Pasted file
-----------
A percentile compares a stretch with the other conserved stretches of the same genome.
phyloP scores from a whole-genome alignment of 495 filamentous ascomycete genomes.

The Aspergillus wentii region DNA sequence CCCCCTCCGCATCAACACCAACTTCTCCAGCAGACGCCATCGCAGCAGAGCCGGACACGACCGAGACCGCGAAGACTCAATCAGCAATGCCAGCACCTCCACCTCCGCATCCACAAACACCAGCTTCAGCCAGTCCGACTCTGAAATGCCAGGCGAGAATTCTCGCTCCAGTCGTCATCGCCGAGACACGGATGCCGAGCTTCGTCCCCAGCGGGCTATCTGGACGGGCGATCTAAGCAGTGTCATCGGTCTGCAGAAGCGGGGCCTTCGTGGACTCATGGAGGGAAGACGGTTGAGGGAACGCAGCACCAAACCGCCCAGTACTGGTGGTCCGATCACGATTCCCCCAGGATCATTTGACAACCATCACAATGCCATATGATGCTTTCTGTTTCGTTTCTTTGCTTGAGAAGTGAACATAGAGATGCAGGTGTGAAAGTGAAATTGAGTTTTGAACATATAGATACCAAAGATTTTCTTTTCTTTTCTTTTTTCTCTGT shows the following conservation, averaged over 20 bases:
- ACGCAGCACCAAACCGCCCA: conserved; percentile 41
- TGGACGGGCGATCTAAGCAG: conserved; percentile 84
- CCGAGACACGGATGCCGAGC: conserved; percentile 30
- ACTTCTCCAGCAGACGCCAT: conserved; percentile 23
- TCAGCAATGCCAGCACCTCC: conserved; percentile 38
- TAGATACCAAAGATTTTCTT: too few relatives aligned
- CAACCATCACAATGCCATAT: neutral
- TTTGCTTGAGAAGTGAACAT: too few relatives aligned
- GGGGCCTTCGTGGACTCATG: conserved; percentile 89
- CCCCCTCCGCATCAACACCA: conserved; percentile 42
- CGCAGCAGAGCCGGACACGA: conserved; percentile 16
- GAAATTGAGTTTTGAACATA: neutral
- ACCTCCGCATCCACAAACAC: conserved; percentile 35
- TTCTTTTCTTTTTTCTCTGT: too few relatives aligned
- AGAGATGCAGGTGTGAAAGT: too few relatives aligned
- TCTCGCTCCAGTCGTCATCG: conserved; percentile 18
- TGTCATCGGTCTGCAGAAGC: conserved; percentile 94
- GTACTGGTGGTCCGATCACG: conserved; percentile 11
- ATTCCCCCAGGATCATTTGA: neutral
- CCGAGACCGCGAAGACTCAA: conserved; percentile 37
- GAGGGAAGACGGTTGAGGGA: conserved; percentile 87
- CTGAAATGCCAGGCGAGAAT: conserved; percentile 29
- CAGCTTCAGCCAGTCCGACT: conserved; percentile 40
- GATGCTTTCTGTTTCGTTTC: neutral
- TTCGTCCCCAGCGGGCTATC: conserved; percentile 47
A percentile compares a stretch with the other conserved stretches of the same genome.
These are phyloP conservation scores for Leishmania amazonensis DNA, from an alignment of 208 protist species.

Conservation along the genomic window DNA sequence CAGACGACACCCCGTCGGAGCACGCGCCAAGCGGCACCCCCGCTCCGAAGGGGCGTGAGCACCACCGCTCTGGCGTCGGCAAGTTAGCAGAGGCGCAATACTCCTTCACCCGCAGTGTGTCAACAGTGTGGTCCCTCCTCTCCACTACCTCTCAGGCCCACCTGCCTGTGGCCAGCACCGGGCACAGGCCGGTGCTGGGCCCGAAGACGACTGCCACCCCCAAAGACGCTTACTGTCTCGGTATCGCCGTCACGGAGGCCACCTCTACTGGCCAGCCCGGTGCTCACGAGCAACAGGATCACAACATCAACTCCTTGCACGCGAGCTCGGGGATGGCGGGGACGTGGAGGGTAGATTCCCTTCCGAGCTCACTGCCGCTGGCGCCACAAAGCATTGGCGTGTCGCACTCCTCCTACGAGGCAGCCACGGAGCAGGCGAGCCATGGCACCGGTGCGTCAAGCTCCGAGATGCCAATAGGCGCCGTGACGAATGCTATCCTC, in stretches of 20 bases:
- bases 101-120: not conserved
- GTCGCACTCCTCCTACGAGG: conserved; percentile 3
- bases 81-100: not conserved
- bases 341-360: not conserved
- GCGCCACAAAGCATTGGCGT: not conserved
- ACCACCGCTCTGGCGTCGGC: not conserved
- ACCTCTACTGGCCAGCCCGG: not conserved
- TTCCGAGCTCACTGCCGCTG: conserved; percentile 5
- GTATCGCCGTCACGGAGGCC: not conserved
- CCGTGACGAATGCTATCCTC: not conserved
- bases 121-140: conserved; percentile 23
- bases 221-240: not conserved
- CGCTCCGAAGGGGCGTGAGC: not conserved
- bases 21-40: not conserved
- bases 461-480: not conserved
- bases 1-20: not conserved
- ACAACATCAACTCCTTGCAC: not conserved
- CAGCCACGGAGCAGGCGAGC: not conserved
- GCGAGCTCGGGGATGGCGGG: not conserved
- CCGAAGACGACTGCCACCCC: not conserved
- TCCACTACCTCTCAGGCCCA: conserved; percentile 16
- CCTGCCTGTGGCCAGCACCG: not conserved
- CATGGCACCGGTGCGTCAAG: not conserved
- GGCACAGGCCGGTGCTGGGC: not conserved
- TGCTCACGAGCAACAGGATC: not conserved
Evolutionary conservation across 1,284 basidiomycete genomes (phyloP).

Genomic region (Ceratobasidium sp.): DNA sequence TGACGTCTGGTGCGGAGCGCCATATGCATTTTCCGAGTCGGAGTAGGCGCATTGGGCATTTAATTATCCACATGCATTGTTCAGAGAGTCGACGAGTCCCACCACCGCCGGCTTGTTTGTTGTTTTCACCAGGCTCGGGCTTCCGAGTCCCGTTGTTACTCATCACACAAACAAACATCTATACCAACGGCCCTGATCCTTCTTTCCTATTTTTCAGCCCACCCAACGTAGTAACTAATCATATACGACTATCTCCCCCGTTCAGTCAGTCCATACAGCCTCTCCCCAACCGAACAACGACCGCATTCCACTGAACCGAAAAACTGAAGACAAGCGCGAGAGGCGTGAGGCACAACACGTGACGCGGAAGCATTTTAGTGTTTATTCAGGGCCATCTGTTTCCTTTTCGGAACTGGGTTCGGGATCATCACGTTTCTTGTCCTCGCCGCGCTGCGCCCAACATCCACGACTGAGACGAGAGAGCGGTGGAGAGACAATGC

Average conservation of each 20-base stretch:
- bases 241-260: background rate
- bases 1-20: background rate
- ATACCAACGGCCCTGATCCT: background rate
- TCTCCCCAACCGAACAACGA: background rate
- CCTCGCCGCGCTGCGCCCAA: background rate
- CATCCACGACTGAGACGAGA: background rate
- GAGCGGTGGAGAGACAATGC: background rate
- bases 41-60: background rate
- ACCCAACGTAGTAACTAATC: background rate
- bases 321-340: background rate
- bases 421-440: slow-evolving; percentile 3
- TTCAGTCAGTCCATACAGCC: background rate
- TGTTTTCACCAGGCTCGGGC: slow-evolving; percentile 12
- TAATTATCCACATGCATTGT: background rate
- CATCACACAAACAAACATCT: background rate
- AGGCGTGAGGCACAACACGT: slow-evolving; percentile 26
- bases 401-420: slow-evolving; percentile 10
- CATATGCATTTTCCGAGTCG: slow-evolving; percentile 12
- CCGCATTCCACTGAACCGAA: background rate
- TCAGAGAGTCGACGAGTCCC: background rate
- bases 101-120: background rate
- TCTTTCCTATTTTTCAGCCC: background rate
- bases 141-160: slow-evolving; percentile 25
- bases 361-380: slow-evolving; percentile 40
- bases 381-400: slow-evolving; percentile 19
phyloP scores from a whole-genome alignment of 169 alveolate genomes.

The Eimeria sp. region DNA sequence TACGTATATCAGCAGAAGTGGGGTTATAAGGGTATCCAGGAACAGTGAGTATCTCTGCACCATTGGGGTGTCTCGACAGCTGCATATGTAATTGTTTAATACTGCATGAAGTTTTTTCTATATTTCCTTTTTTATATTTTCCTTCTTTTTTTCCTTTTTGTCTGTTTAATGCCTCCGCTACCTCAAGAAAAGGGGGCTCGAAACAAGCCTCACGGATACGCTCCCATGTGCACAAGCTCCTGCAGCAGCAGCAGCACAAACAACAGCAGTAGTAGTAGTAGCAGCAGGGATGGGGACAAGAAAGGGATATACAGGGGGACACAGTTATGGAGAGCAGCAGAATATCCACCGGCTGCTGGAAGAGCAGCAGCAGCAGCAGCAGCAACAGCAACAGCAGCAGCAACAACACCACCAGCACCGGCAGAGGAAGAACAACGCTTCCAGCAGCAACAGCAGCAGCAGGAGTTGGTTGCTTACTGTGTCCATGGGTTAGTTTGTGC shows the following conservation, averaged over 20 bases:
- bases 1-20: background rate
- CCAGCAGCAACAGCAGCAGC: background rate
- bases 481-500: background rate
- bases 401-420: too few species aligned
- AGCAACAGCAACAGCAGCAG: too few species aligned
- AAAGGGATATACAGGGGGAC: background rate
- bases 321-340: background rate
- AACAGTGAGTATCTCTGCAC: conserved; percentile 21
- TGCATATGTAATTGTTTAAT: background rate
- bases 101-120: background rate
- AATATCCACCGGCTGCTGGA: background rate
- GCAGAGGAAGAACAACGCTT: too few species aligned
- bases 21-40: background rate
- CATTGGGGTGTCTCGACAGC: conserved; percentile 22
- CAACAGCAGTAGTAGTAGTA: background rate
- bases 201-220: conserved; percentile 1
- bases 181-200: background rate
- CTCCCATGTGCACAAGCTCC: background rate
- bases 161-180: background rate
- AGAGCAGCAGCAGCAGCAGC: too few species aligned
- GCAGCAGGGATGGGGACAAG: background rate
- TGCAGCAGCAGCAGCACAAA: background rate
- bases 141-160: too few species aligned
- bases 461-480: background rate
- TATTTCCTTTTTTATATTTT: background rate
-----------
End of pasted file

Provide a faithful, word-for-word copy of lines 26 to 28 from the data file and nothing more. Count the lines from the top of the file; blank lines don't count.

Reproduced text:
- CAGCTTCAGCCAGTCCGACT: conserved; percentile 40
- GATGCTTTCTGTTTCGTTTC: neutral
- TTCGTCCCCAGCGGGCTATC: conserved; percentile 47